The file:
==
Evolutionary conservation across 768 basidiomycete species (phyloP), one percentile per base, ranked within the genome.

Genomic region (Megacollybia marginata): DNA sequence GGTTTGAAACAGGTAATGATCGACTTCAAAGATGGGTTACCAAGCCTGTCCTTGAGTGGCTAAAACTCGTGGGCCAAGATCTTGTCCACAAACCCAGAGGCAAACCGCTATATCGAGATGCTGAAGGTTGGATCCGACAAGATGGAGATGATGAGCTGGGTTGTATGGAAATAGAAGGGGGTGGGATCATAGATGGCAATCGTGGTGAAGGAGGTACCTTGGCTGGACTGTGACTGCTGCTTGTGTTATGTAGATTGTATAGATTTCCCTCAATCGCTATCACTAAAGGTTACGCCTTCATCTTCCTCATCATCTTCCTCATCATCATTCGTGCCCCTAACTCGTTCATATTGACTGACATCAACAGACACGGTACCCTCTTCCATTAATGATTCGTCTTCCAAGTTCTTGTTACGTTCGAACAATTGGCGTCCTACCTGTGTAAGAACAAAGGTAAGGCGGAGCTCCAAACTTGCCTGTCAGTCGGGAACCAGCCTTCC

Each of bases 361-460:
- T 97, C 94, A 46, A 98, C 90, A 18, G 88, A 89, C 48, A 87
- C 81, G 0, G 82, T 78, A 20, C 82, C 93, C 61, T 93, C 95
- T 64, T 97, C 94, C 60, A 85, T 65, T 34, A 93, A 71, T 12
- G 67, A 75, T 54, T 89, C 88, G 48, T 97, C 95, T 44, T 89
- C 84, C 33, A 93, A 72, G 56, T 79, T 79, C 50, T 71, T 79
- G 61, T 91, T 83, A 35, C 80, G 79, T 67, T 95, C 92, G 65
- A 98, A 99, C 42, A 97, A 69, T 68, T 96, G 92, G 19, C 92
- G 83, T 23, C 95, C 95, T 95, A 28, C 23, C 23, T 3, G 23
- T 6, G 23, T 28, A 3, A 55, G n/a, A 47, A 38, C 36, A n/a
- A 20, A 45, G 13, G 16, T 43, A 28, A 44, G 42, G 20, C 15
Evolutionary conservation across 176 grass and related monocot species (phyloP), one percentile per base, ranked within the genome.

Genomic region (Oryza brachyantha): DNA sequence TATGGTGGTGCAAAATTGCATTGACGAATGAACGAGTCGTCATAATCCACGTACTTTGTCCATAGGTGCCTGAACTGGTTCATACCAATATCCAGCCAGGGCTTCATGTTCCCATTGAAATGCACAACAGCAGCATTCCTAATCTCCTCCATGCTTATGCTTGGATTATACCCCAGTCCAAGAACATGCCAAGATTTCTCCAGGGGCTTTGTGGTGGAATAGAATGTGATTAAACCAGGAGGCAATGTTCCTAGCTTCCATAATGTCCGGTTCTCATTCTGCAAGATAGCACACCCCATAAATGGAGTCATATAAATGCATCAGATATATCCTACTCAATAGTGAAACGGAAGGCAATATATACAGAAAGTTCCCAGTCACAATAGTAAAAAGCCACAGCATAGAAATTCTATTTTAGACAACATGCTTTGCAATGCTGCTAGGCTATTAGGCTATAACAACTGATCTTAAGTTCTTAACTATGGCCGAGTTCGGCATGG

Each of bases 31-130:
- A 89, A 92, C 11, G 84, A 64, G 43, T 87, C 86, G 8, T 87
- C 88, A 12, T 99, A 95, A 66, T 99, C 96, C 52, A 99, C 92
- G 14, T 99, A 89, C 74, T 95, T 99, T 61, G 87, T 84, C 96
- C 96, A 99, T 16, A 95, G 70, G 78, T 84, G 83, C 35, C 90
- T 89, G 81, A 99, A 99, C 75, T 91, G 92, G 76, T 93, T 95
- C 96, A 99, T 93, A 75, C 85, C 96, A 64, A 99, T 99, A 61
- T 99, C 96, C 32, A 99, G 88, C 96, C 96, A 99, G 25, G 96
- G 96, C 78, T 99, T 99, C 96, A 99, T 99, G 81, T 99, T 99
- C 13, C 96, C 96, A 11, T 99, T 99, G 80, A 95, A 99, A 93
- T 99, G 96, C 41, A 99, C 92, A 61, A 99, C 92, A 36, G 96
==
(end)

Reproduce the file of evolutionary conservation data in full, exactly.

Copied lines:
Evolutionary conservation across 768 basidiomycete species (phyloP), one percentile per base, ranked within the genome.

Genomic region (Megacollybia marginata): DNA sequence GGTTTGAAACAGGTAATGATCGACTTCAAAGATGGGTTACCAAGCCTGTCCTTGAGTGGCTAAAACTCGTGGGCCAAGATCTTGTCCACAAACCCAGAGGCAAACCGCTATATCGAGATGCTGAAGGTTGGATCCGACAAGATGGAGATGATGAGCTGGGTTGTATGGAAATAGAAGGGGGTGGGATCATAGATGGCAATCGTGGTGAAGGAGGTACCTTGGCTGGACTGTGACTGCTGCTTGTGTTATGTAGATTGTATAGATTTCCCTCAATCGCTATCACTAAAGGTTACGCCTTCATCTTCCTCATCATCTTCCTCATCATCATTCGTGCCCCTAACTCGTTCATATTGACTGACATCAACAGACACGGTACCCTCTTCCATTAATGATTCGTCTTCCAAGTTCTTGTTACGTTCGAACAATTGGCGTCCTACCTGTGTAAGAACAAAGGTAAGGCGGAGCTCCAAACTTGCCTGTCAGTCGGGAACCAGCCTTCC

Each of bases 361-460:
- T 97, C 94, A 46, A 98, C 90, A 18, G 88, A 89, C 48, A 87
- C 81, G 0, G 82, T 78, A 20, C 82, C 93, C 61, T 93, C 95
- T 64, T 97, C 94, C 60, A 85, T 65, T 34, A 93, A 71, T 12
- G 67, A 75, T 54, T 89, C 88, G 48, T 97, C 95, T 44, T 89
- C 84, C 33, A 93, A 72, G 56, T 79, T 79, C 50, T 71, T 79
- G 61, T 91, T 83, A 35, C 80, G 79, T 67, T 95, C 92, G 65
- A 98, A 99, C 42, A 97, A 69, T 68, T 96, G 92, G 19, C 92
- G 83, T 23, C 95, C 95, T 95, A 28, C 23, C 23, T 3, G 23
- T 6, G 23, T 28, A 3, A 55, G n/a, A 47, A 38, C 36, A n/a
- A 20, A 45, G 13, G 16, T 43, A 28, A 44, G 42, G 20, C 15
Evolutionary conservation across 176 grass and related monocot species (phyloP), one percentile per base, ranked within the genome.

Genomic region (Oryza brachyantha): DNA sequence TATGGTGGTGCAAAATTGCATTGACGAATGAACGAGTCGTCATAATCCACGTACTTTGTCCATAGGTGCCTGAACTGGTTCATACCAATATCCAGCCAGGGCTTCATGTTCCCATTGAAATGCACAACAGCAGCATTCCTAATCTCCTCCATGCTTATGCTTGGATTATACCCCAGTCCAAGAACATGCCAAGATTTCTCCAGGGGCTTTGTGGTGGAATAGAATGTGATTAAACCAGGAGGCAATGTTCCTAGCTTCCATAATGTCCGGTTCTCATTCTGCAAGATAGCACACCCCATAAATGGAGTCATATAAATGCATCAGATATATCCTACTCAATAGTGAAACGGAAGGCAATATATACAGAAAGTTCCCAGTCACAATAGTAAAAAGCCACAGCATAGAAATTCTATTTTAGACAACATGCTTTGCAATGCTGCTAGGCTATTAGGCTATAACAACTGATCTTAAGTTCTTAACTATGGCCGAGTTCGGCATGG

Each of bases 31-130:
- A 89, A 92, C 11, G 84, A 64, G 43, T 87, C 86, G 8, T 87
- C 88, A 12, T 99, A 95, A 66, T 99, C 96, C 52, A 99, C 92
- G 14, T 99, A 89, C 74, T 95, T 99, T 61, G 87, T 84, C 96
- C 96, A 99, T 16, A 95, G 70, G 78, T 84, G 83, C 35, C 90
- T 89, G 81, A 99, A 99, C 75, T 91, G 92, G 76, T 93, T 95
- C 96, A 99, T 93, A 75, C 85, C 96, A 64, A 99, T 99, A 61
- T 99, C 96, C 32, A 99, G 88, C 96, C 96, A 99, G 25, G 96
- G 96, C 78, T 99, T 99, C 96, A 99, T 99, G 81, T 99, T 99
- C 13, C 96, C 96, A 11, T 99, T 99, G 80, A 95, A 99, A 93
- T 99, G 96, C 41, A 99, C 92, A 61, A 99, C 92, A 36, G 96